NS: In this genre is there an inherent conceit that love will kill you? Are these stories about saying "fuck you" to love? Are they anti-love? Are they anti-romance?

AEM: No I think they are more complicated than being pro-love or anti-love. They are about the horrific and confusing connection between love and death. It’s not anti-something. Antichrist is a pretty "anti" movie, but I don’t know if it’s anti-love. It says that love is a violent psychosis.

NS: Are there Psychotronic Breakup movies where the people end up together at the end?

AEM: It’s always about a breakup.

NS: These movies are all about trying to work through why you feel so horrible about your breakup. You’ve lost something and it’s the thing you thought was "the thing" and now it’s not the thing and you can’t deal with that and so now you have to invite in the darkest of the darkness to explain it. As a result, you explain it with devils, a vampire, a ghost. It was so unbelievable that it is unknowable and unexplainable and now I might feel better because that’s something I can blame.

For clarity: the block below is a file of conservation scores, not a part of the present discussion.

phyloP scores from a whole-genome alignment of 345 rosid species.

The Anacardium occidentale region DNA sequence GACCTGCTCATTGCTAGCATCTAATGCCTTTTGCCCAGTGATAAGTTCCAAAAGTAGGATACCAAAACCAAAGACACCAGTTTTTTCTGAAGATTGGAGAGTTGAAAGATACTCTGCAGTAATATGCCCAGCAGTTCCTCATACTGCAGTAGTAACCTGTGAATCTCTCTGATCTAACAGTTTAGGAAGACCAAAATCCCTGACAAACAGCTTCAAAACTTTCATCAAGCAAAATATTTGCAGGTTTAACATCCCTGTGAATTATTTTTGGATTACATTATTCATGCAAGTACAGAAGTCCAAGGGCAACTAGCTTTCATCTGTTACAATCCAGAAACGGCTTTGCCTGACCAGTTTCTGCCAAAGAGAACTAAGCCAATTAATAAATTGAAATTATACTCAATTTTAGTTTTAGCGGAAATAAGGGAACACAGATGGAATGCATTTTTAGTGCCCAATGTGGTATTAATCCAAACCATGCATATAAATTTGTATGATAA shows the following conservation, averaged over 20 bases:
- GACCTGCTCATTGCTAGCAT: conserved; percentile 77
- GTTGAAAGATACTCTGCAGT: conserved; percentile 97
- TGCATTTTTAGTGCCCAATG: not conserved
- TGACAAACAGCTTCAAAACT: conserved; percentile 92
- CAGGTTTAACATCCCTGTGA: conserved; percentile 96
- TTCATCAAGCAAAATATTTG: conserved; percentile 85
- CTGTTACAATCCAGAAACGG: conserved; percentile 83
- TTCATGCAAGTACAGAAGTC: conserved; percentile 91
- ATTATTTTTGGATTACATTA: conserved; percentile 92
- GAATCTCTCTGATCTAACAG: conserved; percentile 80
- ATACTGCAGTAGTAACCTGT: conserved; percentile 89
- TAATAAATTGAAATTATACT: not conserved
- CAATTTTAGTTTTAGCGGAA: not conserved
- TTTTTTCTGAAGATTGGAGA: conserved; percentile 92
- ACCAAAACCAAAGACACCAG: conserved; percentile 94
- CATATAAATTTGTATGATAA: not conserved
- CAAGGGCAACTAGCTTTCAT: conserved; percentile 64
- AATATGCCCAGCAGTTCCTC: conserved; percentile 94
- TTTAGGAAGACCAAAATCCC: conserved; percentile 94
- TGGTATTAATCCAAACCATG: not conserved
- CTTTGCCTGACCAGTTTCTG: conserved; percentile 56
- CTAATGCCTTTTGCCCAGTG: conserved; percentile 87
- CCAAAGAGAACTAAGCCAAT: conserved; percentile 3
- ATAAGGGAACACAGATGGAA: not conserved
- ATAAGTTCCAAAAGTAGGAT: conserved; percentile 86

AEM: That’s what makes it Psychotronic Breakup, not some monster movie, the difficulty in explaining. You can’t explain what’s happening in Possession. Yeah, there is a revelation that she is having sex with a demonic tentacle being, but that is not an explanation of anything. It’s just a fact that’s happening and it makes the world much more dangerous and difficult to comprehend. The thing that’s interesting about the Psychotronic Breakup movies is the inexplicable and nightmarish aspect. In Mulholland Drive, there is an aspect where she used to have a relationship with this woman, and then they broke up, but very little after that makes purely logical sense because it’s such a nightmare. You keep asking about the resolution or reconciliation. It’s a tenant of the genre that what you reconcile with is the unknown, the darkness, the death.